(CN) – The Supreme Court has refused to block enforcement of an Arizona law that provides matching public funds to political candidates who agree to forego private donations.
The high court issued a one-page order rejecting the emergency appeal filed by opponents of Arizona’s Clean Elections Act.
The 9th Circuit last week upheld the campaign reform law, saying the statute doesn’t violate the First Amendment.
Approved by voters in 1998, the Clean Elections law allows candidates who collect a certain number of $5 donations from constituents to receive a lump sum of public money if they agree not to accept money from special-interest groups. They can then qualify for more public money if an opponent running as a traditional candidate spends more money on his or her campaign than the publicly funded candidate initially received.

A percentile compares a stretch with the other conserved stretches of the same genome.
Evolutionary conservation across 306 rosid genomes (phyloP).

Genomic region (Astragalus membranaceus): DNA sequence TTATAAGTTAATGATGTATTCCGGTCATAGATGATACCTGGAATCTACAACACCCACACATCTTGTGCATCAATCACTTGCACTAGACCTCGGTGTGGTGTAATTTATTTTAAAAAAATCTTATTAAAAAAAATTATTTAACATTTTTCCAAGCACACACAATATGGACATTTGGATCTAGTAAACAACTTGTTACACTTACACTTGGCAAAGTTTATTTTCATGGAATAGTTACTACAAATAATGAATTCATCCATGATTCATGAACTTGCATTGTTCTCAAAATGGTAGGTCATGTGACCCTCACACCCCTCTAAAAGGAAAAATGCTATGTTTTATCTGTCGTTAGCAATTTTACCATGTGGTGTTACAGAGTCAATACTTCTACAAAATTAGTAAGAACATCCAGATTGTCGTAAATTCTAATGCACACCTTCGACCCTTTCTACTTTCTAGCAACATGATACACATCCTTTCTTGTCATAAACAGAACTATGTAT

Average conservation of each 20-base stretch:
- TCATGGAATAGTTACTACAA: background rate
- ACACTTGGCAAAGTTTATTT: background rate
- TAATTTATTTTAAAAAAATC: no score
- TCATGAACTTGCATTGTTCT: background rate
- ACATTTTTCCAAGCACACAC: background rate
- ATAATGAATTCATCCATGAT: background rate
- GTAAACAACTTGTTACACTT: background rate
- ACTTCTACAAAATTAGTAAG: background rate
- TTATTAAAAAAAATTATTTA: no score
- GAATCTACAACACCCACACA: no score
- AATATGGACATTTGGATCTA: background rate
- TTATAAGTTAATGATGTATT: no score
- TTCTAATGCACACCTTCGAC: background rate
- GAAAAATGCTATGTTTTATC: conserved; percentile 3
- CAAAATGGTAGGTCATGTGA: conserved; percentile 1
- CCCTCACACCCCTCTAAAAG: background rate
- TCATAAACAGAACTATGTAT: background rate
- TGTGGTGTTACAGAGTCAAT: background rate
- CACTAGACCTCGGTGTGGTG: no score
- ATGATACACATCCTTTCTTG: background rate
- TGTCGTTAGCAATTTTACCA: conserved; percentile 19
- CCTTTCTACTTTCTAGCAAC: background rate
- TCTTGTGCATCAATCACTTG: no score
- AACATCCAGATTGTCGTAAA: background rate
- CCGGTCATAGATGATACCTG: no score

Republican candidates said the system forced them to rein in their own spending to avoid triggering additional matching funds for their Clean Elections opponents.
The high court on Tuesday rejected the emergency appeal, but left open the possibility of a full Supreme Court review. Justice Anthony Kennedy also allowed the Buzz Mills for Governor Campaign to file a friend-of-the-court brief.
The case is McComish v. Bennett, no. 09A1133.